Physical Information: Based on a recessional velocity of 8015 km/sec, a straightforward calculation indicates that NGC 5627 is about 370 to 375 million light years away. However, for objects at such distances we should take into account the expansion of the Universe during the time it took their light to reach us. Doing that shows that the galaxy was about 360 to 365 million light years away at the time the light by which we see it was emitted, about 365 to 370 million years ago (the difference between the two numbers being due to the expansion of the intervening space during the light-travel time). Given that and its apparent size of about 1.3 by 0.9 arcmin, the galaxy is about 135 to 140 thousand light years across. (If a second recessional velocity of 8210 km/sec listed in the NED is correct, the galaxy is about 370 million light years away, and about 140 thousand light years across.)
SDSS image of region near lenticular galaxy NGC 5627
Above, a 12 arcmin wide SDSS image centered on NGC 5627
Below, a 1.8 arcmin wide SDSS image of the galaxy, also showing "PGC 4114155"
SDSS image of lenticular galaxy NGC 5627
Below, the 12 arcmin wide SDSS image at top, also showing some PGC objects (to be covered later)
SDSS image of region near lenticular galaxy NGC 5627

"PGC 4114155"
Not an NGC object but listed here as a possible companion of
NGC 5627
A magnitude 16.5(?) lenticular galaxy (type SB0?) in Bo÷tes (RA 14 28 32.8, Dec +11 22 46)
Physical Information: "PGC 4114155" is superimposed on the image of NGC 5627, and may be a physical companion of the larger galaxy, as the difference in their recessional velocities is within the normal range of peculiar (non-Hubble-expansion) velocities; but given the lack of any obvious interaction between the two, they are probably merely an optical double. Based on a recessional velocity of 7895 km/sec, a straightforward calculation indicates that "PGC 4114155" is about 365 to 370 million light years away. However, for objects at such distances we should take into account the expansion of the Universe during the time it took their light to reach us. Doing that shows that the galaxy was about 355 to 360 million light years away at the time the light by which we see it was emitted, about 360 to 365 million years ago (the difference between the two numbers being due to the expansion of the intervening space during the light-travel time), or about 5 million light years in front of its apparent companion. Given that and its apparent size of about 0.1 by 0.03 arcmin, the galaxy is about 10 thousand light years across. (Listed in NED as SDSSJ142832.77+112245.7; listed in LEDA with the same designation and as PGC 4114155, but a search of the database for the PGC designation returns no result.)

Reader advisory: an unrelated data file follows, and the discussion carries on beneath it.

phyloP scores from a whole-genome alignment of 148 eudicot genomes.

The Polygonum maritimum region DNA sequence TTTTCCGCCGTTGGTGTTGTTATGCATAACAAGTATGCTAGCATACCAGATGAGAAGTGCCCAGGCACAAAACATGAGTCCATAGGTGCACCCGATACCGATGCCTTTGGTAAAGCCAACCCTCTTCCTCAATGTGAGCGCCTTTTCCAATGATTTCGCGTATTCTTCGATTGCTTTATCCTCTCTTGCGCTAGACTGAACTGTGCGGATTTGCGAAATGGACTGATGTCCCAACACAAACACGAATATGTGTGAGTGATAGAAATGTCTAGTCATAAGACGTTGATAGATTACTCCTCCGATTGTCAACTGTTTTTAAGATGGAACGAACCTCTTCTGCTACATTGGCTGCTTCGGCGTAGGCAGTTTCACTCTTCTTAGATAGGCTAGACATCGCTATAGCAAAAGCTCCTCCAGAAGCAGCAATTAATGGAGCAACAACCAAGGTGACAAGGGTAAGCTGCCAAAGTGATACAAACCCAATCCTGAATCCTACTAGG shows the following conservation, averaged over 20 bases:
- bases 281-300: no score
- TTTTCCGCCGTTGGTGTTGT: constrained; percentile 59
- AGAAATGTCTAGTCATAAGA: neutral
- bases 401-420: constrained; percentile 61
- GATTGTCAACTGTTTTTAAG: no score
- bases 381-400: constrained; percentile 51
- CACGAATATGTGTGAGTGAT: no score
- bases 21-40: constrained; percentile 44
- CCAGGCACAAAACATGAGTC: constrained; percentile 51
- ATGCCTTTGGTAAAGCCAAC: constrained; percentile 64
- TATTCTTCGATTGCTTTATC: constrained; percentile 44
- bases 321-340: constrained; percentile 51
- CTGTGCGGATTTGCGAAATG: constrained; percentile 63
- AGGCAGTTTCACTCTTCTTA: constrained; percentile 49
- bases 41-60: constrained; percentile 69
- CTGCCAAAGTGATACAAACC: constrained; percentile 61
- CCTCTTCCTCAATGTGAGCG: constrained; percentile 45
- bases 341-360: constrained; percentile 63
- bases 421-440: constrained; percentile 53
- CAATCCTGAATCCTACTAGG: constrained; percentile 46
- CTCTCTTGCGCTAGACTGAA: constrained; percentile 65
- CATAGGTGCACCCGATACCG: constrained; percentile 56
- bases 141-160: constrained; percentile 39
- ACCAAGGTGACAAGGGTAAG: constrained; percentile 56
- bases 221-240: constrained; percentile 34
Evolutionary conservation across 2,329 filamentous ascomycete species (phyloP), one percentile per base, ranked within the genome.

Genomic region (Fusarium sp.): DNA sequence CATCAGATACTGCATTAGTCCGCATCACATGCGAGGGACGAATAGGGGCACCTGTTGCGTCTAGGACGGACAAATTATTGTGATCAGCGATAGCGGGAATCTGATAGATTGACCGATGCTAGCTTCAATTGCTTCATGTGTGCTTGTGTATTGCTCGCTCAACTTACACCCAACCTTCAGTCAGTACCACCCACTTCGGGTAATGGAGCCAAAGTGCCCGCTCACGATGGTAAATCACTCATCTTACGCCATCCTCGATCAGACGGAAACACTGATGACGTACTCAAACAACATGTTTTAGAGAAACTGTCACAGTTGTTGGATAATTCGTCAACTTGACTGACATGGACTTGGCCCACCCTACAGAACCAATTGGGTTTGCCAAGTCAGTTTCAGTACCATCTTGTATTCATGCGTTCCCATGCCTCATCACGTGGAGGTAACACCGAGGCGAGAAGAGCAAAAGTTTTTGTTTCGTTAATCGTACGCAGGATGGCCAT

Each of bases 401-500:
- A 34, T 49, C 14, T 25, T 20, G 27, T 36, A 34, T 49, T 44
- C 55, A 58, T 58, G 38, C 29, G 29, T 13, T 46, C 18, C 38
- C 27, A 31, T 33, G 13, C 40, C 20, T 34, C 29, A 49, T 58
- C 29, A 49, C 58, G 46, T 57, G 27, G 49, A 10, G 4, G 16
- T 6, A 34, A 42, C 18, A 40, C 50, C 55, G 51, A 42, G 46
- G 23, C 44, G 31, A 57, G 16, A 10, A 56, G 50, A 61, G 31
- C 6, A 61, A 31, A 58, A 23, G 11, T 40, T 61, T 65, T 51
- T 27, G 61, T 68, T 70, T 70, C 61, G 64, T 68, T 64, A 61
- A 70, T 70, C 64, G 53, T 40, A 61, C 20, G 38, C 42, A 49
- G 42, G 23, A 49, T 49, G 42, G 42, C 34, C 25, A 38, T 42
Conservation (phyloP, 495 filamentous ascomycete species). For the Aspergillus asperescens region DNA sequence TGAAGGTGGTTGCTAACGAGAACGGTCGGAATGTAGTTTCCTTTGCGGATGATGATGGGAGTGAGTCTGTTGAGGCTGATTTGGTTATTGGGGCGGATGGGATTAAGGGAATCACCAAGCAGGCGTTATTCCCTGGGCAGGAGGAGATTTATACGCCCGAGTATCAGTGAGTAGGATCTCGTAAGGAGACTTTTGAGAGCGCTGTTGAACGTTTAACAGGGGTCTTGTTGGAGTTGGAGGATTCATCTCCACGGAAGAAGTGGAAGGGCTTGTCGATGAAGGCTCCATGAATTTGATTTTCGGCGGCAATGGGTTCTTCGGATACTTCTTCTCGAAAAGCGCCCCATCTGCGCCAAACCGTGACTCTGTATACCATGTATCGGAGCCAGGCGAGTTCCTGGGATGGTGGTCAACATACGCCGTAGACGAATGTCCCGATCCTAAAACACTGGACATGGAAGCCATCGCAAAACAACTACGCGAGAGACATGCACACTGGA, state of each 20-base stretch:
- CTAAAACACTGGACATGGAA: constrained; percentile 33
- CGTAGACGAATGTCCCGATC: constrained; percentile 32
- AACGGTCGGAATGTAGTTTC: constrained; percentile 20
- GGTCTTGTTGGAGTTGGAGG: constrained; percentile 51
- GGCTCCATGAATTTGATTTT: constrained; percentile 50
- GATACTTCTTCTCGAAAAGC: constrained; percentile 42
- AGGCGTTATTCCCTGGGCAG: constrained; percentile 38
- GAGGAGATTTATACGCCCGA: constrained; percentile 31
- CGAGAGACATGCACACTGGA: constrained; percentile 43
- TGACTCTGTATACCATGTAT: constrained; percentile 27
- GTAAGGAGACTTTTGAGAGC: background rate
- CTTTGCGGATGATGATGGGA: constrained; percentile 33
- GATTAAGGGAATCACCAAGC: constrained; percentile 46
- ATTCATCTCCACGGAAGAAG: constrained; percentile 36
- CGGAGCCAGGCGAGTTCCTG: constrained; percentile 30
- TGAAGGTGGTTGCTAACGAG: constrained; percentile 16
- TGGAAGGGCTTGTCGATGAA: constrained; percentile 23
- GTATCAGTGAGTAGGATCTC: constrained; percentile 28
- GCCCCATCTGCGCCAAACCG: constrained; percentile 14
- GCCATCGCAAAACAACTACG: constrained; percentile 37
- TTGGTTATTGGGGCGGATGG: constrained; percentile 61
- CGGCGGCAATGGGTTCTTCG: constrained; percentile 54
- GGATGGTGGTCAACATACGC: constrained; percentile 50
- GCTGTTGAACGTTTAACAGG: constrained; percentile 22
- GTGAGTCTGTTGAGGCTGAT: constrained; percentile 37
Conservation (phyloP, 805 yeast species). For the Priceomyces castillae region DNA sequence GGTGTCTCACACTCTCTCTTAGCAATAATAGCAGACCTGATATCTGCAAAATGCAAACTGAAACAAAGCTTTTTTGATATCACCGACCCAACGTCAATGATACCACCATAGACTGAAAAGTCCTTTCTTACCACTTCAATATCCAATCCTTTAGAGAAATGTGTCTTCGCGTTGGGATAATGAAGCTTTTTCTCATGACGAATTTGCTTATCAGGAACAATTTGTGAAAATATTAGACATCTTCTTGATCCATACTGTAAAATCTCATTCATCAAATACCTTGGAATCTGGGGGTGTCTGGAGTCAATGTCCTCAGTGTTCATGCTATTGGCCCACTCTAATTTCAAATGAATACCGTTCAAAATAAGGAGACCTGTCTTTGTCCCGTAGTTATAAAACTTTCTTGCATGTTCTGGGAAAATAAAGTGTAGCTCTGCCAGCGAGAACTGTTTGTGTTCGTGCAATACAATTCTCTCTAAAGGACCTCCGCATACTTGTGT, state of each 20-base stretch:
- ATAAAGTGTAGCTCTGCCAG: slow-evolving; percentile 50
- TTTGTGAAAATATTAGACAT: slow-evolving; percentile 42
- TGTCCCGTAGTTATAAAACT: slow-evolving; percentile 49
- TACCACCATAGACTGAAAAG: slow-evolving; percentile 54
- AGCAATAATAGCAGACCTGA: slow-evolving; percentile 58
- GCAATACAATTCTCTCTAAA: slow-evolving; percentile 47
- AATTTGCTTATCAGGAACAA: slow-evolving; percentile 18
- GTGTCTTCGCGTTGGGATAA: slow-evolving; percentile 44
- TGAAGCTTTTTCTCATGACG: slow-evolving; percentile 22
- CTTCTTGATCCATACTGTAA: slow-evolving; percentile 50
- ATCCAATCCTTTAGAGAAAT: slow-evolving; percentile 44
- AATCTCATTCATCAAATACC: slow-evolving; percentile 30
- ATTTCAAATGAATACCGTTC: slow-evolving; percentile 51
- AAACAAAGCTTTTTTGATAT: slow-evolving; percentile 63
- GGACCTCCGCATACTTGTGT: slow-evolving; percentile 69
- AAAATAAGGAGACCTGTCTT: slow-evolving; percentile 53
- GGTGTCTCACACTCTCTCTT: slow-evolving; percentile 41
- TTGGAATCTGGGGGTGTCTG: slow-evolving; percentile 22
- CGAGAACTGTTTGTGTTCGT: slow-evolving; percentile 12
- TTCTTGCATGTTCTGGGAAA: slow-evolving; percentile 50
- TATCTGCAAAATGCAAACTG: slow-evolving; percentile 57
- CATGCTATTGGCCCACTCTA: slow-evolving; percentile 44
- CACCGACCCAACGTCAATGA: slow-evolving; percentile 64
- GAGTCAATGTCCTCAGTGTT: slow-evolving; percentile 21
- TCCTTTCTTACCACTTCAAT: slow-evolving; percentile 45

SDSS image of lenticular galaxy PGC 4114155, also showing part of NGC 5627
Above, a 0.6 arcmin wide SDSS image of "PGC 4114155", also showing part of NGC 5627, which see

NGC 5628 (= PGC 51699)
Discovered (May 6, 1883) by
╔douard Stephan
A magnitude 13.3 elliptical galaxy (type E3?) in Bo÷tes (RA 14 28 25.8, Dec +17 55 28)
Historical Identification: Per Dreyer, NGC 5628 (Stephan list XIII (#75), 1860 RA 14 21 53, NPD 71 26.7) is "pretty faint, small, round, gradually brighter middle and nucleus equivalent to 14th magnitude star". The position precesses to RA 14 28 26.8, Dec +17 55 36, on the northeastern rim of the galaxy listed above, the description fits and there is nothing else nearby, so the identification is certain.
Physical Information: Based on a recessional velocity of 5775 km/sec, NGC 5628 is about 265 to 270 million light years away. Given that and its apparent size of about 0.85 by 0.6 arcmin, it is about 65 to 70 thousand light years across.
SDSS image of region near elliptical galaxy NGC 5628
Above, a 12 arcmin wide SDSS image centered on NGC 5628
Below, a 1.2 arcmin wide SDSS image of the galaxy
SDSS image of elliptical galaxy NGC 5628

NGC 5629 (= PGC 51681)
Discovered (May 6, 1831) by
John Herschel
A magnitude 12.1 lenticular galaxy (type S0?) in Bo÷tes (RA 14 28 16.4, Dec +25 50 56)
Historical Identification: Per Dreyer, NGC 5629 (= GC 3895 = JH 1812, 1860 RA 14 22 00, NPD 63 31.5) is "pretty faint, small, round, gradually brighter middle". The position precesses to RA 14 28 15.9, Dec +25 50 48, right on the galaxy listed above, the description fits and there is nothing comparable nearby, so the identification is certain.
Physical Information: Based on a recessional velocity of 4500 km/sec, NGC 5629 is about 210 million light years away, in good agreement with redshift-independent distance estimates of 205 to 285 million light years. Given that and its apparent size of about 1.8 by 1.6 arcmin, it is about 110 thousand light years across. The galaxy has a similar recessional velocity to IC 1017, and they are therefore thought to be a physical pair.
SDSS image of region near elliptical galaxy NGC 5629
Above, a 12 arcmin wide SDSS image centered on NGC 5629, also showing IC 1017 and 1018
The glare at left is from magnitude 6.7 variable star DX Boo (= HD 127093)
Below, a 2 arcmin wide SDSS image of the galaxy
SDSS image of elliptical galaxy NGC 5629

NGC 5630 (= PGC 51635)
Discovered (Apr 9, 1787) by
William Herschel
Also observed (May 1, 1828) by John Herschel
A magnitude 13.0 spiral galaxy (type SBd?) in Bo÷tes (RA 14 27 36.7, Dec +41 15 28)